We could say the same about Bitcoin and other cryptocurrencies.  ‘What Bitcoin is for’ is a frequent topic of discussion.  This is a difficult question to address conclusively.

We could ask ourselves what Satoshi Nakamoto thought Bitcoin was for, and consult as evidence his white paper on Bitcoin.  But once Bitcoin code was written and operationalised, and the protocols evolved, what he thought it was for is less relevant.  Nakamoto cannot control what Bitcoin is for now, any more than the workers at Los Alamos could dictate what nuclear weapons were ‘for’ once the recipe was known more widely.

From the perspective of miners and many holders, it may be nothing more than an opportunity to make money out of those willing to part with something of real worth.

For some users it is no doubt an instrument to facilitate crime.  For others participants Bitcoin maybe a political or intellectual hobby taking a kind of material form.  The subject in my experience tends to draw to it futurologists, techno-optimists and anti-state libertarians like moths to a lamp.  What Bitcoin is for is in that sense subjective, will differ from person to person, and over time.

By the same token, [excuse the pun], the fact that Bitcoin has not fulfilled many of purposes projected onto it by its original enthusiasts does not negate the fact that those intentions were sincerely held, and that they remain latent possibilities.

Bitcoin may yet turn into a currency, or tame the characteristics of existing currencies;  its distributed ledger technology may yet disintermediate some of the thing its fans hope it will.  The tens of millions being spent by existing large financial intermediaries – an irony probably not foreseen by Nakamoto or the originalists – may yet unearth something that Bitcoin indeed will be for.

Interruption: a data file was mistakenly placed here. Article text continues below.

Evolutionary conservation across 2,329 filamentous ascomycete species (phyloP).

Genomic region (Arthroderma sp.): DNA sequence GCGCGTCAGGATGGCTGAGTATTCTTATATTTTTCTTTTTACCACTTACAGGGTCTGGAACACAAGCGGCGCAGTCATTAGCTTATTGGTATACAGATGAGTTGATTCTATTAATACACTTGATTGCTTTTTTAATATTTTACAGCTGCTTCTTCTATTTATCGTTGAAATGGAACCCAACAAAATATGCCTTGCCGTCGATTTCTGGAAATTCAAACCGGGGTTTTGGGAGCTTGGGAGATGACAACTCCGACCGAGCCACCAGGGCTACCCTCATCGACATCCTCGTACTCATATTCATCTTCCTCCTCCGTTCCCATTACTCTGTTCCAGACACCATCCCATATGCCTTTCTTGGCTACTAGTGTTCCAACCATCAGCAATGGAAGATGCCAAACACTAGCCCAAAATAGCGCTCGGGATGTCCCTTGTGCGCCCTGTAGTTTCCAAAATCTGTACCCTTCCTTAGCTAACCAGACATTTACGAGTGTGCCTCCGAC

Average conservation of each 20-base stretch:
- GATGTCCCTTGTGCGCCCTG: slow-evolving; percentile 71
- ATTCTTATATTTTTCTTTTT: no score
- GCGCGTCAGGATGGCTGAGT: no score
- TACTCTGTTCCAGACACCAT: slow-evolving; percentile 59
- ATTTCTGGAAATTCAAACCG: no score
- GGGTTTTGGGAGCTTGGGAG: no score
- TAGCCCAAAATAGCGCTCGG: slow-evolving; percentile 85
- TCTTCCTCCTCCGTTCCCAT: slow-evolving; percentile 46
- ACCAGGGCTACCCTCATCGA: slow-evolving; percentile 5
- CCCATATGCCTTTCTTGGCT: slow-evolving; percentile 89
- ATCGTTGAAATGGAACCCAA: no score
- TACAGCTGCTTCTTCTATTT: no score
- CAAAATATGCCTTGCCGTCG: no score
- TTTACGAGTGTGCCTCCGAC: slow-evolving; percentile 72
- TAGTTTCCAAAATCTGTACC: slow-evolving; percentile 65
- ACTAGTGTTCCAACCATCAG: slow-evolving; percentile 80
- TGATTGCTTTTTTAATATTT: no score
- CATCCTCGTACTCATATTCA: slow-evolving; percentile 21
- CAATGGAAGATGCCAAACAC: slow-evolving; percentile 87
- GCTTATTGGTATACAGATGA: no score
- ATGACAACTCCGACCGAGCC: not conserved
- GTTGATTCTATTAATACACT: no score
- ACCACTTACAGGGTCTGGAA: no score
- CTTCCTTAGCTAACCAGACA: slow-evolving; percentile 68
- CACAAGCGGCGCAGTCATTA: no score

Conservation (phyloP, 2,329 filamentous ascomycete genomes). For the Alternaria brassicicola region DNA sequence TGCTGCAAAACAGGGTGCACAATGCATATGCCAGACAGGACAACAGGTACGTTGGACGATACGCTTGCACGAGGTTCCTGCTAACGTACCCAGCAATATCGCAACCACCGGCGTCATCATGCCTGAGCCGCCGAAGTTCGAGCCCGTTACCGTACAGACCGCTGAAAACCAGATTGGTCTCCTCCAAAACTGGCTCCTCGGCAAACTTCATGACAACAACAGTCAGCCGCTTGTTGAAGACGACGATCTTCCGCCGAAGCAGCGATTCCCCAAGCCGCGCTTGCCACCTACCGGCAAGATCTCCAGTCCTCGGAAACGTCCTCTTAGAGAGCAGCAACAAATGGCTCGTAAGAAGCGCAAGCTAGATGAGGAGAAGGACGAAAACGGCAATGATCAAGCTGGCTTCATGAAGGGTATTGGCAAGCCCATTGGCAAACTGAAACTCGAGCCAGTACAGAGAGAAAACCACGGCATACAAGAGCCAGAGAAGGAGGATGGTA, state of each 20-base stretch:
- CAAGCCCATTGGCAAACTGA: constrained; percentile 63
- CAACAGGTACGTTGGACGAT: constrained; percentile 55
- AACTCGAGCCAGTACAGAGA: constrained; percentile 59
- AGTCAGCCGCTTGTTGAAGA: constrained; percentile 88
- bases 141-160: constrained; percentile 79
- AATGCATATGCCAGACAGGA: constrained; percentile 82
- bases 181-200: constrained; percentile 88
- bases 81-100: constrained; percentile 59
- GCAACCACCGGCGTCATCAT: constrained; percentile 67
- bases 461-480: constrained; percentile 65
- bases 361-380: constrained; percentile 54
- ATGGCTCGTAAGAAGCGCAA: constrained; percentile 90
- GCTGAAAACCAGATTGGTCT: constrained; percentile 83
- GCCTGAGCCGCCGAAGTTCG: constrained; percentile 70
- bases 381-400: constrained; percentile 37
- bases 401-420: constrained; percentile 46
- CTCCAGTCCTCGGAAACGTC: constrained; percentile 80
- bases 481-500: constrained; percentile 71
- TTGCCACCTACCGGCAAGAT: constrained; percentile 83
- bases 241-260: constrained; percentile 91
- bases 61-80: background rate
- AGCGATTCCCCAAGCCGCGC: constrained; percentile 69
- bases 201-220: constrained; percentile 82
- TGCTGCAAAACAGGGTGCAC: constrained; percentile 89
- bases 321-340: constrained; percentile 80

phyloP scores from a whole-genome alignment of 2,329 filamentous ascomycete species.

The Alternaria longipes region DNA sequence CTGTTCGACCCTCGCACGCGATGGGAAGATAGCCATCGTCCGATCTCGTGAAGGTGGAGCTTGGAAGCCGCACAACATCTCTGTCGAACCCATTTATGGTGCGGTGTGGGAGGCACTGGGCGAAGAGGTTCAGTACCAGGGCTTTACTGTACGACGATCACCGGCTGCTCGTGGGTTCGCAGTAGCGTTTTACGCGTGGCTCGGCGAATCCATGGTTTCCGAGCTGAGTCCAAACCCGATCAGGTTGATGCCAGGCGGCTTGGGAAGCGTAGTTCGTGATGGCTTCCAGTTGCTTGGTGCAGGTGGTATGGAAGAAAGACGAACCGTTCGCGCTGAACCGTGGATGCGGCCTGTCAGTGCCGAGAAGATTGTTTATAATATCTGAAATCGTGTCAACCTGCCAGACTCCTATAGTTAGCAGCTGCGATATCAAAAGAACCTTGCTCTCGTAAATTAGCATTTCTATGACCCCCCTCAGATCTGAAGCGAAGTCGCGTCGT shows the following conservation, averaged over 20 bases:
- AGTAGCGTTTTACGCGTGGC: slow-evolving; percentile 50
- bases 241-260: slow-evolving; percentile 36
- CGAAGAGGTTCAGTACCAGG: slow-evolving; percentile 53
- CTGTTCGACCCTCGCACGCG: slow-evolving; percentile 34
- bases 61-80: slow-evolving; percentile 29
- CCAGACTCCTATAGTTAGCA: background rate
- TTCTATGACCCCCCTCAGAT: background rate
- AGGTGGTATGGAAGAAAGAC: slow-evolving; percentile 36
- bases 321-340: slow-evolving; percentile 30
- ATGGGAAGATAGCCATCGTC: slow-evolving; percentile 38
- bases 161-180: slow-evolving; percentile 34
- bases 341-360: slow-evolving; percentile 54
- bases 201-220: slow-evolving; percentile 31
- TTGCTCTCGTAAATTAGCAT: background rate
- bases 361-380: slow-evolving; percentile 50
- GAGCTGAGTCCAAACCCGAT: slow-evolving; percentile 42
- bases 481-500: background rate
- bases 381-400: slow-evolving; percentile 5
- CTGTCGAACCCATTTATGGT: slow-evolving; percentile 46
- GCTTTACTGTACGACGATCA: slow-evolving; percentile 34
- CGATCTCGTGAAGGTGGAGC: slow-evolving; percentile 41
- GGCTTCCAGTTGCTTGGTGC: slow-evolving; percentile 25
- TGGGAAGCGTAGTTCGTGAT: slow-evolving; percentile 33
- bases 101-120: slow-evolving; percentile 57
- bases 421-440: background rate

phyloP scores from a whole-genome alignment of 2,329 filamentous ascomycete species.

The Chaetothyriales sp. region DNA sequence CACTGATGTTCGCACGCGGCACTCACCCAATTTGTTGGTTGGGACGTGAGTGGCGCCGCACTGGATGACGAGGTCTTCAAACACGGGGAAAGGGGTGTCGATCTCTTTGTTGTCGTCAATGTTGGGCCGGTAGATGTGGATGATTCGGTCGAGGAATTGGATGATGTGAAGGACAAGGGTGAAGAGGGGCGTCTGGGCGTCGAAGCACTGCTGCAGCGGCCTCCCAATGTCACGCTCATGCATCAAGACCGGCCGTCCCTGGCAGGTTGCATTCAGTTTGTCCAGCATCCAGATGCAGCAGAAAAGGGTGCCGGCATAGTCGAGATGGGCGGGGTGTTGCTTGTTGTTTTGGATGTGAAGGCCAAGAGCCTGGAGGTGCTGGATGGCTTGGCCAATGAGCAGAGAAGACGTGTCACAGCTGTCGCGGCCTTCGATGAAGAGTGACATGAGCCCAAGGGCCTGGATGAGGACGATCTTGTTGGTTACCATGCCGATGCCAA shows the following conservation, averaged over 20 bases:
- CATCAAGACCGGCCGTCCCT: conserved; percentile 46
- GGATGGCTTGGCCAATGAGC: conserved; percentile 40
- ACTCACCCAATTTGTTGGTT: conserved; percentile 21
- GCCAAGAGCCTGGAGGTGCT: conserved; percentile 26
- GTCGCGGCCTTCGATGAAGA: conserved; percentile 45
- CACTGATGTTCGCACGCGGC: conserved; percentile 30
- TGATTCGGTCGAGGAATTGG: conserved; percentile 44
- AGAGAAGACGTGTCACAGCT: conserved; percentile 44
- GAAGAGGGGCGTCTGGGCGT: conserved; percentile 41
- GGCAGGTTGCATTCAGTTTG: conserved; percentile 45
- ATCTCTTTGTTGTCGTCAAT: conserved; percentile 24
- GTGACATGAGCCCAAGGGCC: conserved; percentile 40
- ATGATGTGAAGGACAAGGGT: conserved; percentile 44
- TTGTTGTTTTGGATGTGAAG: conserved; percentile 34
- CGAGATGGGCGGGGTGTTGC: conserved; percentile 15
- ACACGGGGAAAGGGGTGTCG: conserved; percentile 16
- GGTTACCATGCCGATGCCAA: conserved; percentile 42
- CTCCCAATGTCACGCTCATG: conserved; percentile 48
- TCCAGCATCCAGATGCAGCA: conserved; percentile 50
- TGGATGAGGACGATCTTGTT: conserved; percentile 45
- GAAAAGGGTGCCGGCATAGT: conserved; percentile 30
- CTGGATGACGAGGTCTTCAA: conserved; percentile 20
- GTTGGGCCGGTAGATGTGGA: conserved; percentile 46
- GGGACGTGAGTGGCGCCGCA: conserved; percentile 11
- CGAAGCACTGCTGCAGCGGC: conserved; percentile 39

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Bitcoin and the underpinning of illicit fundamentals

One approach to pricing Bitcoin [and similar] has to been try to ask oneself what the fundamental value might be in terms of its enduring use and appeal to the community wishing to store value or make payments outside the reach of regulatory and tax authorities.

John Cochrane’s recent post has an element of this, attempting to distinguish between “speculative” and “fundamental” values for Bitcoin.

Bitcoin’s current high cost of individual payments make it unappealing for small and legal payments.  For small payments, the payment fee is a large fraction or multiple of the actual payment, and so highly inefficient.  For legal payments, there are cheaper alternatives and no obvious benefit, yet to using Bitcoin.  However, for those seeking to keep their wealth hidden, and move it around without the knowledge of the authorities, or being taxed, Bitcoin may still be useful.